The Consul at Geneva ( Bucknell ) to the Secretary of State
[Received January 20—1:30 p.m.]
13. My telegram No. 11, January 19, 6 p.m. The Council in public session today adopted the draft resolution concerning the Chinese appeal with a few unimportant changes in phrasing.
New Zealand representative while regretting the weakness of the draft resolution accepted it since it was at least a slight advance on previous resolutions.
Russian delegate associated himself with the request made by China; reaffirmed the readiness of his Government to participate in any measures taken by the League to assure the collective security which had been so much disparaged and said that the draft resolution while it did not go far enough, nevertheless, presented a certain amount of progress.
British representative expressed his sympathy for the sufferings of the Chinese people and said that the British Government desired to come to the aid of the Chinese Government to the greatest possible [Page 335] extent. Since last September his Government had been studying sympathetically certain requests from China for economic assistance and there was a prospect of some satisfaction being given to China. He hoped that peace and order would be restored in China and his Government would neglect no opportunity of collaborating to this end.
Wellington Koo thanked the members of the Council for their expressions of sympathy to his country; said that it was not necessary again to stress the fact that a scrupulous respect for treaty obligations and the observance of good faith are recognized as fundamental principles in international relations; stated that the Japanese attempt to nullify principles of the Nine Power Treaty has just been met with the stern disapproval of the three Governments directly interested in the Far East as well as with China’s determined rejection and resistance and that the Council would have been well within its competence if it had availed itself of the opportunity to pronounce once more against such unwarranted action on the part of Japan. His Government earnestly hoped that the requests presented by him last Tuesday33 will in conformity with the resolutions before the Council be sympathetically examined and promptly given a satisfactory response. Saying that his acceptance of the resolution was subject to the reservation that the Council remains seized of the appeal of the Chinese Government, he said:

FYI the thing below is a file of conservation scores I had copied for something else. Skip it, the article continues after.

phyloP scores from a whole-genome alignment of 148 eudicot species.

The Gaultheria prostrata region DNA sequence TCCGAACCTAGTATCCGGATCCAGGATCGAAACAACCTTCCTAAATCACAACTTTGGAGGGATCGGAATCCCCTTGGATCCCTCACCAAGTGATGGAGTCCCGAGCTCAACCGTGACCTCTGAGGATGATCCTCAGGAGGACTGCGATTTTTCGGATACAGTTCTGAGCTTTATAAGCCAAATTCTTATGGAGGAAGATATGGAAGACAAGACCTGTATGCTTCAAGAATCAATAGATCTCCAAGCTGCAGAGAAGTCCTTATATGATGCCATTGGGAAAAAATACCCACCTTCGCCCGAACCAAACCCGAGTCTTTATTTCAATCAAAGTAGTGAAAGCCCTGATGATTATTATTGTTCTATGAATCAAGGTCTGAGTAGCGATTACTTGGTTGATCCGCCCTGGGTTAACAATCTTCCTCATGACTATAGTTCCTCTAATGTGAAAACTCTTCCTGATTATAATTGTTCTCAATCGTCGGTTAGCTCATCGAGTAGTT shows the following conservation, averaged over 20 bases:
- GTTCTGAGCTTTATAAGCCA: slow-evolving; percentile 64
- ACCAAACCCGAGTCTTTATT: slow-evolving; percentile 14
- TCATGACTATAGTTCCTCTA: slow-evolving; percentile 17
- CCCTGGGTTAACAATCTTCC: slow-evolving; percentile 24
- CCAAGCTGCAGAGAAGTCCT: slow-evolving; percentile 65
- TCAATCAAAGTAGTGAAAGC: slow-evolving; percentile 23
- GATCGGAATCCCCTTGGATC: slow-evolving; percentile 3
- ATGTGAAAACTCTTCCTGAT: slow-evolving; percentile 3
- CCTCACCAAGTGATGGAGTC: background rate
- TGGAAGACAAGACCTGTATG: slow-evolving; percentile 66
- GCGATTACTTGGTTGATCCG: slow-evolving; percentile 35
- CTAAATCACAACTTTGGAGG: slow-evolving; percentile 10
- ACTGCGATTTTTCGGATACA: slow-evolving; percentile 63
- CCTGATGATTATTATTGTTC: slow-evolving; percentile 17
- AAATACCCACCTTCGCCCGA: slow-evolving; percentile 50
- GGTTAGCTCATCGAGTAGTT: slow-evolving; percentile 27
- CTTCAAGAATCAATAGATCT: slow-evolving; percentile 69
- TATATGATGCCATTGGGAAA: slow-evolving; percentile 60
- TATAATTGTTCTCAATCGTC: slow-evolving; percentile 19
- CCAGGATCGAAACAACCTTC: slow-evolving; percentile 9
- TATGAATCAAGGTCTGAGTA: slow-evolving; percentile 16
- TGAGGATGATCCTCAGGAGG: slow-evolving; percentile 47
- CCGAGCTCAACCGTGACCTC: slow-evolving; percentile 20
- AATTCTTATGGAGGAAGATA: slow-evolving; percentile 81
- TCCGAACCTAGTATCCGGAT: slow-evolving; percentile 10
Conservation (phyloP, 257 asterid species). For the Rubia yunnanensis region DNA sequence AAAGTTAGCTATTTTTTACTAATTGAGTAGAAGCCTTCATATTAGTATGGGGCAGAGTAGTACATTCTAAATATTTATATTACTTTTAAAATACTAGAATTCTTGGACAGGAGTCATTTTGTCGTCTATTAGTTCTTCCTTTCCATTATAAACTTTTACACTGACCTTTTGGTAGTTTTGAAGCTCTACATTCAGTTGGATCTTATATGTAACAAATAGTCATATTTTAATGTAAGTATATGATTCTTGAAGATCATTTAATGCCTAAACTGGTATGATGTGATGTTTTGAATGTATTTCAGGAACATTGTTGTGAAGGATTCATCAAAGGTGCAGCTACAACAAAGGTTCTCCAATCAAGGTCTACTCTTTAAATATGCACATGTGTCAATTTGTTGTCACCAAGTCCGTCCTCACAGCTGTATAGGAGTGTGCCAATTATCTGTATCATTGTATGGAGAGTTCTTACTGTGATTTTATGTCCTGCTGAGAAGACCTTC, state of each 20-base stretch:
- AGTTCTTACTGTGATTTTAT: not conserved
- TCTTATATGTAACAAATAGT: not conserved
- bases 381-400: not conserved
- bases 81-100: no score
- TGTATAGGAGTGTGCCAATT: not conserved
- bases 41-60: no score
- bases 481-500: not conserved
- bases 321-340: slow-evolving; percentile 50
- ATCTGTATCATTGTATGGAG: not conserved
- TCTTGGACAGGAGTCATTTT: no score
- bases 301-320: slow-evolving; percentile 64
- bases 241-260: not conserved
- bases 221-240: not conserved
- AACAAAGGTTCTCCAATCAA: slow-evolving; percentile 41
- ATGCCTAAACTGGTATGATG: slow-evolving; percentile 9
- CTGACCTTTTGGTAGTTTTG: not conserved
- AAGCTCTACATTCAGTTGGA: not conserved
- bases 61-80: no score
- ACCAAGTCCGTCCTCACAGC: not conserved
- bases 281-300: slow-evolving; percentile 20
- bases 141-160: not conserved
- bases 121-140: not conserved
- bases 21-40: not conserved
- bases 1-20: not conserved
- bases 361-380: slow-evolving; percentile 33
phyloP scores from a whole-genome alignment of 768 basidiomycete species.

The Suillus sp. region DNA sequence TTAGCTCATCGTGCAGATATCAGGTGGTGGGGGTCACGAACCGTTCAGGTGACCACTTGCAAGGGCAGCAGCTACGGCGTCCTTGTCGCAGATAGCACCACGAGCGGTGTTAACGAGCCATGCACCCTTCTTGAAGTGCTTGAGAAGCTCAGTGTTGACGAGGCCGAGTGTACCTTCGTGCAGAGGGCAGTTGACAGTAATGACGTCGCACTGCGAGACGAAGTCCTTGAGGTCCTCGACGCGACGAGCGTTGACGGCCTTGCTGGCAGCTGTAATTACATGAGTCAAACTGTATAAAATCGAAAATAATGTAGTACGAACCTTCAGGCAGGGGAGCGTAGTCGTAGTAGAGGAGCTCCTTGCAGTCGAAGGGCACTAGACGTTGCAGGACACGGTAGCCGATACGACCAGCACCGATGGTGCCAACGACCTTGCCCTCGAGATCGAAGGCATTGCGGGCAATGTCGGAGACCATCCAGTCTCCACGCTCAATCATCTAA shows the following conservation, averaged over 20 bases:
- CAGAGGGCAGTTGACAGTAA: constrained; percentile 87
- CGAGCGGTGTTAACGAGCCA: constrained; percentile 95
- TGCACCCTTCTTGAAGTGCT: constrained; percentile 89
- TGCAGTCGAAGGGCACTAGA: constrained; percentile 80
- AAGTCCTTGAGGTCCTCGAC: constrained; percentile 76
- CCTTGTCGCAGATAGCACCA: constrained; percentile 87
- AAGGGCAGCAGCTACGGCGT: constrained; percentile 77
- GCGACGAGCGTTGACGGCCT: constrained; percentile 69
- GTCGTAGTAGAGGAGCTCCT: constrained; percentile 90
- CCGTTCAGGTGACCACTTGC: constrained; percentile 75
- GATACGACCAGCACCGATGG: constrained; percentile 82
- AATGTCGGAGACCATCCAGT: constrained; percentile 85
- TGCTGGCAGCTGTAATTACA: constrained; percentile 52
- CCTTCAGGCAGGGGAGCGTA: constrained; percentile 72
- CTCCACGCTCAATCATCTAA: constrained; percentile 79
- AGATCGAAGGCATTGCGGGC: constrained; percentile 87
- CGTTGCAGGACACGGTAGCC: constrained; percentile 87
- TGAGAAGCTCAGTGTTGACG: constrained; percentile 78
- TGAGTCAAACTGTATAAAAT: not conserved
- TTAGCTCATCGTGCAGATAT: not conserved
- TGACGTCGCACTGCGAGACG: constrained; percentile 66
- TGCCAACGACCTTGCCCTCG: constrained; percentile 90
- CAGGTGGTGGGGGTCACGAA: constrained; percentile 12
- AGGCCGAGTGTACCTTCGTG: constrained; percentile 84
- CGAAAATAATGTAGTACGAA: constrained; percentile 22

“It must be clear by now after a year and a half of China’s determined resistance with its untold sufferings and sacrifices for the Chinese people that the victory of the Chinese cause will mean at once the salvage of the rights and interests of the countries directly concerned in the Far East on the one hand and on the other the vindication of the principles of security in peace and progress in order in the world.”
- January 17.↩